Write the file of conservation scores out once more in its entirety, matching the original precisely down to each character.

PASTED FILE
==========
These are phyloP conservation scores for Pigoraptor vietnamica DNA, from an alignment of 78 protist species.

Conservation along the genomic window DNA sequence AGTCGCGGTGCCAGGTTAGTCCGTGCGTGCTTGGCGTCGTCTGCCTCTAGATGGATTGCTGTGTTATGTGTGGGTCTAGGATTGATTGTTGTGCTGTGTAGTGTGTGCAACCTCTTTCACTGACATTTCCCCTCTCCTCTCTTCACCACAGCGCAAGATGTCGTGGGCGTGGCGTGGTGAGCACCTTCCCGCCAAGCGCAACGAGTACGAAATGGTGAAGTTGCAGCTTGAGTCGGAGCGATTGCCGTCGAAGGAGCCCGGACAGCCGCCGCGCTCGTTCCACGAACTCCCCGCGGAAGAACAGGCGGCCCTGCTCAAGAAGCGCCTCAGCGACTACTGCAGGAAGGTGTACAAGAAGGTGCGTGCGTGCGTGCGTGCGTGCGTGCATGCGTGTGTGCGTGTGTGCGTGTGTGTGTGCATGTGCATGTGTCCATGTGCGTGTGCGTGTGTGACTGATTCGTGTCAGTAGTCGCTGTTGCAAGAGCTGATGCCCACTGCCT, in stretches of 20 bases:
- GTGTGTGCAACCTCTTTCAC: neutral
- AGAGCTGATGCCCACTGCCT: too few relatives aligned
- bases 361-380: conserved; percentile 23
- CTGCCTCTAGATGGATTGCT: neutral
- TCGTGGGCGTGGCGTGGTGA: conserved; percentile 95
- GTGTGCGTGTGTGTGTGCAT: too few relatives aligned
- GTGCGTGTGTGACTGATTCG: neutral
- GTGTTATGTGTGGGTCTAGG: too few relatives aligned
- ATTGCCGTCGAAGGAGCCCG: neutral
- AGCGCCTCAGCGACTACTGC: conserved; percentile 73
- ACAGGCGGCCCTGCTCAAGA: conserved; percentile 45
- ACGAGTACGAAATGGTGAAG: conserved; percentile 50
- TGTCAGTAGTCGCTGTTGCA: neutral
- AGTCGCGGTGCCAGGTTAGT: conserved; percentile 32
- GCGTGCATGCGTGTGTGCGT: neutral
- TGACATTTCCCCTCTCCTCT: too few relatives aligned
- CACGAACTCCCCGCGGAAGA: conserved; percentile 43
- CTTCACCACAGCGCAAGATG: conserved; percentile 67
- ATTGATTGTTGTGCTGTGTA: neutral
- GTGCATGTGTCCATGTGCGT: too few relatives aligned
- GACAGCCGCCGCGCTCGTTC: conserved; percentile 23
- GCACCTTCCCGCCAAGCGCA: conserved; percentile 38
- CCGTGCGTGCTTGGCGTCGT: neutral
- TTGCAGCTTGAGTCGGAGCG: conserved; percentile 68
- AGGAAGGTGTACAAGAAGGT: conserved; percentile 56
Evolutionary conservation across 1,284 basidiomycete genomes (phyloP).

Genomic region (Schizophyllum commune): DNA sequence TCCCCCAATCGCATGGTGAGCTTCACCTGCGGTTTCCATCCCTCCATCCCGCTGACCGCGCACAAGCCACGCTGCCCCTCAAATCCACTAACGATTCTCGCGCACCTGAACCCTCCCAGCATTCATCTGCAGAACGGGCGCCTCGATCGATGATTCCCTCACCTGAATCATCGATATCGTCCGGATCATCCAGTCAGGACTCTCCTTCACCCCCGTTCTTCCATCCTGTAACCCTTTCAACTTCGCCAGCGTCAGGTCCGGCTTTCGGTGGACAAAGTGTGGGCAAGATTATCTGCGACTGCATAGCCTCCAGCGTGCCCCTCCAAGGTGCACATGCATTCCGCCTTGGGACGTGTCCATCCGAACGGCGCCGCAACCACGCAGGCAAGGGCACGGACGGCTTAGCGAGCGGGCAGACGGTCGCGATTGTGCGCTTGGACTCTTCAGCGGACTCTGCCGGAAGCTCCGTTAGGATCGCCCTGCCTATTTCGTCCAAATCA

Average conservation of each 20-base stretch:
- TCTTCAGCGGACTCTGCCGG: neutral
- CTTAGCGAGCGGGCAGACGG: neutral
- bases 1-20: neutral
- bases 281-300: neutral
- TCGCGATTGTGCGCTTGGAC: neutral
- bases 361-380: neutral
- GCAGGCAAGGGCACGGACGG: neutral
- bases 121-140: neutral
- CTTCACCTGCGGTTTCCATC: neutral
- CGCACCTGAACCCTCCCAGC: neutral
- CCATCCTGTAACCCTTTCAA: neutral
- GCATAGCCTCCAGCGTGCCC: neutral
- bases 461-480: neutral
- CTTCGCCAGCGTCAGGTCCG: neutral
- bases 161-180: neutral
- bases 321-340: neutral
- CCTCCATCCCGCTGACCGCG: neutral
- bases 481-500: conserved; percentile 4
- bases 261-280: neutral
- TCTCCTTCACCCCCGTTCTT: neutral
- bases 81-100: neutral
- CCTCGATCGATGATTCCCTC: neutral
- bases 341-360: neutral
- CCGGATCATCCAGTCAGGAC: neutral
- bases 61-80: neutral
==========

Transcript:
These are phyloP conservation scores for Pigoraptor vietnamica DNA, from an alignment of 78 protist species.

Conservation along the genomic window DNA sequence AGTCGCGGTGCCAGGTTAGTCCGTGCGTGCTTGGCGTCGTCTGCCTCTAGATGGATTGCTGTGTTATGTGTGGGTCTAGGATTGATTGTTGTGCTGTGTAGTGTGTGCAACCTCTTTCACTGACATTTCCCCTCTCCTCTCTTCACCACAGCGCAAGATGTCGTGGGCGTGGCGTGGTGAGCACCTTCCCGCCAAGCGCAACGAGTACGAAATGGTGAAGTTGCAGCTTGAGTCGGAGCGATTGCCGTCGAAGGAGCCCGGACAGCCGCCGCGCTCGTTCCACGAACTCCCCGCGGAAGAACAGGCGGCCCTGCTCAAGAAGCGCCTCAGCGACTACTGCAGGAAGGTGTACAAGAAGGTGCGTGCGTGCGTGCGTGCGTGCGTGCATGCGTGTGTGCGTGTGTGCGTGTGTGTGTGCATGTGCATGTGTCCATGTGCGTGTGCGTGTGTGACTGATTCGTGTCAGTAGTCGCTGTTGCAAGAGCTGATGCCCACTGCCT, in stretches of 20 bases:
- GTGTGTGCAACCTCTTTCAC: neutral
- AGAGCTGATGCCCACTGCCT: too few relatives aligned
- bases 361-380: conserved; percentile 23
- CTGCCTCTAGATGGATTGCT: neutral
- TCGTGGGCGTGGCGTGGTGA: conserved; percentile 95
- GTGTGCGTGTGTGTGTGCAT: too few relatives aligned
- GTGCGTGTGTGACTGATTCG: neutral
- GTGTTATGTGTGGGTCTAGG: too few relatives aligned
- ATTGCCGTCGAAGGAGCCCG: neutral
- AGCGCCTCAGCGACTACTGC: conserved; percentile 73
- ACAGGCGGCCCTGCTCAAGA: conserved; percentile 45
- ACGAGTACGAAATGGTGAAG: conserved; percentile 50
- TGTCAGTAGTCGCTGTTGCA: neutral
- AGTCGCGGTGCCAGGTTAGT: conserved; percentile 32
- GCGTGCATGCGTGTGTGCGT: neutral
- TGACATTTCCCCTCTCCTCT: too few relatives aligned
- CACGAACTCCCCGCGGAAGA: conserved; percentile 43
- CTTCACCACAGCGCAAGATG: conserved; percentile 67
- ATTGATTGTTGTGCTGTGTA: neutral
- GTGCATGTGTCCATGTGCGT: too few relatives aligned
- GACAGCCGCCGCGCTCGTTC: conserved; percentile 23
- GCACCTTCCCGCCAAGCGCA: conserved; percentile 38
- CCGTGCGTGCTTGGCGTCGT: neutral
- TTGCAGCTTGAGTCGGAGCG: conserved; percentile 68
- AGGAAGGTGTACAAGAAGGT: conserved; percentile 56
Evolutionary conservation across 1,284 basidiomycete genomes (phyloP).

Genomic region (Schizophyllum commune): DNA sequence TCCCCCAATCGCATGGTGAGCTTCACCTGCGGTTTCCATCCCTCCATCCCGCTGACCGCGCACAAGCCACGCTGCCCCTCAAATCCACTAACGATTCTCGCGCACCTGAACCCTCCCAGCATTCATCTGCAGAACGGGCGCCTCGATCGATGATTCCCTCACCTGAATCATCGATATCGTCCGGATCATCCAGTCAGGACTCTCCTTCACCCCCGTTCTTCCATCCTGTAACCCTTTCAACTTCGCCAGCGTCAGGTCCGGCTTTCGGTGGACAAAGTGTGGGCAAGATTATCTGCGACTGCATAGCCTCCAGCGTGCCCCTCCAAGGTGCACATGCATTCCGCCTTGGGACGTGTCCATCCGAACGGCGCCGCAACCACGCAGGCAAGGGCACGGACGGCTTAGCGAGCGGGCAGACGGTCGCGATTGTGCGCTTGGACTCTTCAGCGGACTCTGCCGGAAGCTCCGTTAGGATCGCCCTGCCTATTTCGTCCAAATCA

Average conservation of each 20-base stretch:
- TCTTCAGCGGACTCTGCCGG: neutral
- CTTAGCGAGCGGGCAGACGG: neutral
- bases 1-20: neutral
- bases 281-300: neutral
- TCGCGATTGTGCGCTTGGAC: neutral
- bases 361-380: neutral
- GCAGGCAAGGGCACGGACGG: neutral
- bases 121-140: neutral
- CTTCACCTGCGGTTTCCATC: neutral
- CGCACCTGAACCCTCCCAGC: neutral
- CCATCCTGTAACCCTTTCAA: neutral
- GCATAGCCTCCAGCGTGCCC: neutral
- bases 461-480: neutral
- CTTCGCCAGCGTCAGGTCCG: neutral
- bases 161-180: neutral
- bases 321-340: neutral
- CCTCCATCCCGCTGACCGCG: neutral
- bases 481-500: conserved; percentile 4
- bases 261-280: neutral
- TCTCCTTCACCCCCGTTCTT: neutral
- bases 81-100: neutral
- CCTCGATCGATGATTCCCTC: neutral
- bases 341-360: neutral
- CCGGATCATCCAGTCAGGAC: neutral
- bases 61-80: neutral